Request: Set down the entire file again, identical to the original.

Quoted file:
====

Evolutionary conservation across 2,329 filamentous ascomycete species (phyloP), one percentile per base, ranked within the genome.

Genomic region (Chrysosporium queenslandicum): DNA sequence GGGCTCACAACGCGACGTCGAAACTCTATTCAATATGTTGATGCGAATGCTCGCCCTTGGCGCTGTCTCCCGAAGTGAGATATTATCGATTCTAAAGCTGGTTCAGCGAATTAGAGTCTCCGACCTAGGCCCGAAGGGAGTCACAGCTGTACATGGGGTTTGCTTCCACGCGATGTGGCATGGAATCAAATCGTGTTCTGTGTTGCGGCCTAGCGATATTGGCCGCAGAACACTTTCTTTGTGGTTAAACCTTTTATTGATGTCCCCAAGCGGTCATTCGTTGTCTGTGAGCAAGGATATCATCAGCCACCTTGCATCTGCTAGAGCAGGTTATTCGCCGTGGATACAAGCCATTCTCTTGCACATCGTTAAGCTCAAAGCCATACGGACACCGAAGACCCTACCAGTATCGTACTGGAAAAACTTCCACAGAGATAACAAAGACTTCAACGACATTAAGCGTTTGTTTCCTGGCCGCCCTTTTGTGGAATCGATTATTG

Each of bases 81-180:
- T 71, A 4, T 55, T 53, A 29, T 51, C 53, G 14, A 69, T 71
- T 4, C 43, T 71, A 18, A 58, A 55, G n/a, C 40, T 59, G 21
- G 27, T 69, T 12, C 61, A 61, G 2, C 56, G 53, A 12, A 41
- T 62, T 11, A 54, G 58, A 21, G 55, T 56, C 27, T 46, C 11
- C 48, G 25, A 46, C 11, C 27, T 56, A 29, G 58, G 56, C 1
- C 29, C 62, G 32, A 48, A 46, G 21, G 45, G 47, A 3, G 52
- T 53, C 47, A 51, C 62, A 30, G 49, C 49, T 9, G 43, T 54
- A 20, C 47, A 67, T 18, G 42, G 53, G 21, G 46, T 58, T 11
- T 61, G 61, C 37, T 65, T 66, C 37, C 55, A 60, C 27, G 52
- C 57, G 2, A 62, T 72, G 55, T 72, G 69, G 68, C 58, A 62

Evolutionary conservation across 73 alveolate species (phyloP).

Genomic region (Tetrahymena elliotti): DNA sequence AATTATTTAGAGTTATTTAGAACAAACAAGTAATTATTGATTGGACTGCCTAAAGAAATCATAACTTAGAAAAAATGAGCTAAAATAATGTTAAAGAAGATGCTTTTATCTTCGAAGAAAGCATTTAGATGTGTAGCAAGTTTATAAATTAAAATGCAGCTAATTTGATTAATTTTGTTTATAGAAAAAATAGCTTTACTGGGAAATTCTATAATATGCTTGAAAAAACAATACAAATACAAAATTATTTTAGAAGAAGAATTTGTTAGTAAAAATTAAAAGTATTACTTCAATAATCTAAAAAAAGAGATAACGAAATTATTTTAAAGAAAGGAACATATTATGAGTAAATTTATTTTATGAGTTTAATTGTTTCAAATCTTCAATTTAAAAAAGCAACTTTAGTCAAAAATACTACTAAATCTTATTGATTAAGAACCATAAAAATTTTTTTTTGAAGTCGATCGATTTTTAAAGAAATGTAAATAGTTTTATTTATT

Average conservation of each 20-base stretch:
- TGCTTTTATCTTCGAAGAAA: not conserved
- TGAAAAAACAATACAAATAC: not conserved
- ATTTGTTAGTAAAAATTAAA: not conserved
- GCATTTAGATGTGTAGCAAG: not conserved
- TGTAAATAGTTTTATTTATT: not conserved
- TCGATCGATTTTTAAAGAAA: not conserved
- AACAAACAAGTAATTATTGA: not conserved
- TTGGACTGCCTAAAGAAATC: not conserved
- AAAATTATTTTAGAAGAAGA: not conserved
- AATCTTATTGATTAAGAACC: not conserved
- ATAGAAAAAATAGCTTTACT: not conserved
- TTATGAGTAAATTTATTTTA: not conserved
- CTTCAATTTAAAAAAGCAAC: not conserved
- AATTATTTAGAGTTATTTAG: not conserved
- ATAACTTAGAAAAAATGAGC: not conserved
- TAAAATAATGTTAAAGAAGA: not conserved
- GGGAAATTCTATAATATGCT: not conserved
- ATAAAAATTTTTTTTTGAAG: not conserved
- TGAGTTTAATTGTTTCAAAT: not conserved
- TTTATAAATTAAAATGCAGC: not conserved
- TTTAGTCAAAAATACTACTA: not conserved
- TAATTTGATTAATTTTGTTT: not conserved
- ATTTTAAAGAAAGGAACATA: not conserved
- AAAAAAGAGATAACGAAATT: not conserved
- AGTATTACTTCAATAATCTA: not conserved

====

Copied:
Evolutionary conservation across 2,329 filamentous ascomycete species (phyloP), one percentile per base, ranked within the genome.

Genomic region (Chrysosporium queenslandicum): DNA sequence GGGCTCACAACGCGACGTCGAAACTCTATTCAATATGTTGATGCGAATGCTCGCCCTTGGCGCTGTCTCCCGAAGTGAGATATTATCGATTCTAAAGCTGGTTCAGCGAATTAGAGTCTCCGACCTAGGCCCGAAGGGAGTCACAGCTGTACATGGGGTTTGCTTCCACGCGATGTGGCATGGAATCAAATCGTGTTCTGTGTTGCGGCCTAGCGATATTGGCCGCAGAACACTTTCTTTGTGGTTAAACCTTTTATTGATGTCCCCAAGCGGTCATTCGTTGTCTGTGAGCAAGGATATCATCAGCCACCTTGCATCTGCTAGAGCAGGTTATTCGCCGTGGATACAAGCCATTCTCTTGCACATCGTTAAGCTCAAAGCCATACGGACACCGAAGACCCTACCAGTATCGTACTGGAAAAACTTCCACAGAGATAACAAAGACTTCAACGACATTAAGCGTTTGTTTCCTGGCCGCCCTTTTGTGGAATCGATTATTG

Each of bases 81-180:
- T 71, A 4, T 55, T 53, A 29, T 51, C 53, G 14, A 69, T 71
- T 4, C 43, T 71, A 18, A 58, A 55, G n/a, C 40, T 59, G 21
- G 27, T 69, T 12, C 61, A 61, G 2, C 56, G 53, A 12, A 41
- T 62, T 11, A 54, G 58, A 21, G 55, T 56, C 27, T 46, C 11
- C 48, G 25, A 46, C 11, C 27, T 56, A 29, G 58, G 56, C 1
- C 29, C 62, G 32, A 48, A 46, G 21, G 45, G 47, A 3, G 52
- T 53, C 47, A 51, C 62, A 30, G 49, C 49, T 9, G 43, T 54
- A 20, C 47, A 67, T 18, G 42, G 53, G 21, G 46, T 58, T 11
- T 61, G 61, C 37, T 65, T 66, C 37, C 55, A 60, C 27, G 52
- C 57, G 2, A 62, T 72, G 55, T 72, G 69, G 68, C 58, A 62

Evolutionary conservation across 73 alveolate species (phyloP).

Genomic region (Tetrahymena elliotti): DNA sequence AATTATTTAGAGTTATTTAGAACAAACAAGTAATTATTGATTGGACTGCCTAAAGAAATCATAACTTAGAAAAAATGAGCTAAAATAATGTTAAAGAAGATGCTTTTATCTTCGAAGAAAGCATTTAGATGTGTAGCAAGTTTATAAATTAAAATGCAGCTAATTTGATTAATTTTGTTTATAGAAAAAATAGCTTTACTGGGAAATTCTATAATATGCTTGAAAAAACAATACAAATACAAAATTATTTTAGAAGAAGAATTTGTTAGTAAAAATTAAAAGTATTACTTCAATAATCTAAAAAAAGAGATAACGAAATTATTTTAAAGAAAGGAACATATTATGAGTAAATTTATTTTATGAGTTTAATTGTTTCAAATCTTCAATTTAAAAAAGCAACTTTAGTCAAAAATACTACTAAATCTTATTGATTAAGAACCATAAAAATTTTTTTTTGAAGTCGATCGATTTTTAAAGAAATGTAAATAGTTTTATTTATT

Average conservation of each 20-base stretch:
- TGCTTTTATCTTCGAAGAAA: not conserved
- TGAAAAAACAATACAAATAC: not conserved
- ATTTGTTAGTAAAAATTAAA: not conserved
- GCATTTAGATGTGTAGCAAG: not conserved
- TGTAAATAGTTTTATTTATT: not conserved
- TCGATCGATTTTTAAAGAAA: not conserved
- AACAAACAAGTAATTATTGA: not conserved
- TTGGACTGCCTAAAGAAATC: not conserved
- AAAATTATTTTAGAAGAAGA: not conserved
- AATCTTATTGATTAAGAACC: not conserved
- ATAGAAAAAATAGCTTTACT: not conserved
- TTATGAGTAAATTTATTTTA: not conserved
- CTTCAATTTAAAAAAGCAAC: not conserved
- AATTATTTAGAGTTATTTAG: not conserved
- ATAACTTAGAAAAAATGAGC: not conserved
- TAAAATAATGTTAAAGAAGA: not conserved
- GGGAAATTCTATAATATGCT: not conserved
- ATAAAAATTTTTTTTTGAAG: not conserved
- TGAGTTTAATTGTTTCAAAT: not conserved
- TTTATAAATTAAAATGCAGC: not conserved
- TTTAGTCAAAAATACTACTA: not conserved
- TAATTTGATTAATTTTGTTT: not conserved
- ATTTTAAAGAAAGGAACATA: not conserved
- AAAAAAGAGATAACGAAATT: not conserved
- AGTATTACTTCAATAATCTA: not conserved